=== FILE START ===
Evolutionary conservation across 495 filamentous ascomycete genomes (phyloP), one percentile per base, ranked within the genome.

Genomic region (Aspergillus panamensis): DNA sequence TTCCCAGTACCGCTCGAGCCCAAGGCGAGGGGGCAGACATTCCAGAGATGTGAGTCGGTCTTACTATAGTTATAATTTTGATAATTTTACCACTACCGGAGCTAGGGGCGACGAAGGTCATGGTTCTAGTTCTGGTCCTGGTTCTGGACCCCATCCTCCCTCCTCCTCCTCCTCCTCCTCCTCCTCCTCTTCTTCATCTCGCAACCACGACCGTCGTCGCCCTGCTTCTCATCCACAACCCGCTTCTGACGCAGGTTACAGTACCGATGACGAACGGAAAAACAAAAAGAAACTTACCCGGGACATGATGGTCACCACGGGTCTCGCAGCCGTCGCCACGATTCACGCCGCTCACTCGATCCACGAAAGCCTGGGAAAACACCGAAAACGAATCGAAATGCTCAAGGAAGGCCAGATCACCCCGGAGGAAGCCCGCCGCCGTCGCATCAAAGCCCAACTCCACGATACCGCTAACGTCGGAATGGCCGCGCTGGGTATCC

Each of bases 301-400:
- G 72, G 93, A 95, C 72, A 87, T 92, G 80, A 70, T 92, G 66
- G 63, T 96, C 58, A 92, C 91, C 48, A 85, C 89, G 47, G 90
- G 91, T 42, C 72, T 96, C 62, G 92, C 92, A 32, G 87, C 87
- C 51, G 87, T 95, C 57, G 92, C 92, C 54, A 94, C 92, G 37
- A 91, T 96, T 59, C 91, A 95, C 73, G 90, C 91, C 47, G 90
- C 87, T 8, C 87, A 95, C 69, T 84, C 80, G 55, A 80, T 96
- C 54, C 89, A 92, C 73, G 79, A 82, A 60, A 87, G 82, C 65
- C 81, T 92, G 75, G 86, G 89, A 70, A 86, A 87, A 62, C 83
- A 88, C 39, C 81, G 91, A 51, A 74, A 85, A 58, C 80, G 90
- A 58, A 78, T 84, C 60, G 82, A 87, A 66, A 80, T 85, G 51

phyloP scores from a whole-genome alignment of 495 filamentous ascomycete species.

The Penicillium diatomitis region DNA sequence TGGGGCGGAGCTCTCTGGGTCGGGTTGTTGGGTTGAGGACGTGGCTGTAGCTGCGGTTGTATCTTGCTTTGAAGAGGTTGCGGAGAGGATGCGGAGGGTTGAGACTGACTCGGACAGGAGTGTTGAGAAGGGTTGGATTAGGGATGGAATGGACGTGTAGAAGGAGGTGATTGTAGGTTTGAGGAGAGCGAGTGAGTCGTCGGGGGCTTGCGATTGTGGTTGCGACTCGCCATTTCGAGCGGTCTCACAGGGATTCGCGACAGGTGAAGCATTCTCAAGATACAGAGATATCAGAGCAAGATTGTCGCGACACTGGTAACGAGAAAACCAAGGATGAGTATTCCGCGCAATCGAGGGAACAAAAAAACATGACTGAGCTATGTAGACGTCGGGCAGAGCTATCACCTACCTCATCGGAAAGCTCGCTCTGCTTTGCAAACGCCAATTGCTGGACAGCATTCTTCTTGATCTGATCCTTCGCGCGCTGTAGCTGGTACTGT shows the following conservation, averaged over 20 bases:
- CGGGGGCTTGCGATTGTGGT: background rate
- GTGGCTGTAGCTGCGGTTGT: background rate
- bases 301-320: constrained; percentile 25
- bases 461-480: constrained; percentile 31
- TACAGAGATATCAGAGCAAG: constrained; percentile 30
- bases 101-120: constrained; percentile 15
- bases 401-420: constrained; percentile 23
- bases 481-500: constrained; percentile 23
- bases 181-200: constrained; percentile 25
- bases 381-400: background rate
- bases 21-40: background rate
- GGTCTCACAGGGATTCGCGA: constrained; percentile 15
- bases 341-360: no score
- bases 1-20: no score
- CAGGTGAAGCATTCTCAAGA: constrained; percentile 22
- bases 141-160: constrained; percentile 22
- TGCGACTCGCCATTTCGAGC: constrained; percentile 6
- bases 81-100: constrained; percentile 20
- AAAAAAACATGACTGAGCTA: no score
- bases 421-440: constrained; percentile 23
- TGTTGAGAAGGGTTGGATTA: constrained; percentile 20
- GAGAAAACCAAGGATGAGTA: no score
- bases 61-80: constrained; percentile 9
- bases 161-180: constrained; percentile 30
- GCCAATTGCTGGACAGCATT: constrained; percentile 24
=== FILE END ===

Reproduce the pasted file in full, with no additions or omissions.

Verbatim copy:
Evolutionary conservation across 495 filamentous ascomycete genomes (phyloP), one percentile per base, ranked within the genome.

Genomic region (Aspergillus panamensis): DNA sequence TTCCCAGTACCGCTCGAGCCCAAGGCGAGGGGGCAGACATTCCAGAGATGTGAGTCGGTCTTACTATAGTTATAATTTTGATAATTTTACCACTACCGGAGCTAGGGGCGACGAAGGTCATGGTTCTAGTTCTGGTCCTGGTTCTGGACCCCATCCTCCCTCCTCCTCCTCCTCCTCCTCCTCCTCCTCTTCTTCATCTCGCAACCACGACCGTCGTCGCCCTGCTTCTCATCCACAACCCGCTTCTGACGCAGGTTACAGTACCGATGACGAACGGAAAAACAAAAAGAAACTTACCCGGGACATGATGGTCACCACGGGTCTCGCAGCCGTCGCCACGATTCACGCCGCTCACTCGATCCACGAAAGCCTGGGAAAACACCGAAAACGAATCGAAATGCTCAAGGAAGGCCAGATCACCCCGGAGGAAGCCCGCCGCCGTCGCATCAAAGCCCAACTCCACGATACCGCTAACGTCGGAATGGCCGCGCTGGGTATCC

Each of bases 301-400:
- G 72, G 93, A 95, C 72, A 87, T 92, G 80, A 70, T 92, G 66
- G 63, T 96, C 58, A 92, C 91, C 48, A 85, C 89, G 47, G 90
- G 91, T 42, C 72, T 96, C 62, G 92, C 92, A 32, G 87, C 87
- C 51, G 87, T 95, C 57, G 92, C 92, C 54, A 94, C 92, G 37
- A 91, T 96, T 59, C 91, A 95, C 73, G 90, C 91, C 47, G 90
- C 87, T 8, C 87, A 95, C 69, T 84, C 80, G 55, A 80, T 96
- C 54, C 89, A 92, C 73, G 79, A 82, A 60, A 87, G 82, C 65
- C 81, T 92, G 75, G 86, G 89, A 70, A 86, A 87, A 62, C 83
- A 88, C 39, C 81, G 91, A 51, A 74, A 85, A 58, C 80, G 90
- A 58, A 78, T 84, C 60, G 82, A 87, A 66, A 80, T 85, G 51

phyloP scores from a whole-genome alignment of 495 filamentous ascomycete species.

The Penicillium diatomitis region DNA sequence TGGGGCGGAGCTCTCTGGGTCGGGTTGTTGGGTTGAGGACGTGGCTGTAGCTGCGGTTGTATCTTGCTTTGAAGAGGTTGCGGAGAGGATGCGGAGGGTTGAGACTGACTCGGACAGGAGTGTTGAGAAGGGTTGGATTAGGGATGGAATGGACGTGTAGAAGGAGGTGATTGTAGGTTTGAGGAGAGCGAGTGAGTCGTCGGGGGCTTGCGATTGTGGTTGCGACTCGCCATTTCGAGCGGTCTCACAGGGATTCGCGACAGGTGAAGCATTCTCAAGATACAGAGATATCAGAGCAAGATTGTCGCGACACTGGTAACGAGAAAACCAAGGATGAGTATTCCGCGCAATCGAGGGAACAAAAAAACATGACTGAGCTATGTAGACGTCGGGCAGAGCTATCACCTACCTCATCGGAAAGCTCGCTCTGCTTTGCAAACGCCAATTGCTGGACAGCATTCTTCTTGATCTGATCCTTCGCGCGCTGTAGCTGGTACTGT shows the following conservation, averaged over 20 bases:
- CGGGGGCTTGCGATTGTGGT: background rate
- GTGGCTGTAGCTGCGGTTGT: background rate
- bases 301-320: constrained; percentile 25
- bases 461-480: constrained; percentile 31
- TACAGAGATATCAGAGCAAG: constrained; percentile 30
- bases 101-120: constrained; percentile 15
- bases 401-420: constrained; percentile 23
- bases 481-500: constrained; percentile 23
- bases 181-200: constrained; percentile 25
- bases 381-400: background rate
- bases 21-40: background rate
- GGTCTCACAGGGATTCGCGA: constrained; percentile 15
- bases 341-360: no score
- bases 1-20: no score
- CAGGTGAAGCATTCTCAAGA: constrained; percentile 22
- bases 141-160: constrained; percentile 22
- TGCGACTCGCCATTTCGAGC: constrained; percentile 6
- bases 81-100: constrained; percentile 20
- AAAAAAACATGACTGAGCTA: no score
- bases 421-440: constrained; percentile 23
- TGTTGAGAAGGGTTGGATTA: constrained; percentile 20
- GAGAAAACCAAGGATGAGTA: no score
- bases 61-80: constrained; percentile 9
- bases 161-180: constrained; percentile 30
- GCCAATTGCTGGACAGCATT: constrained; percentile 24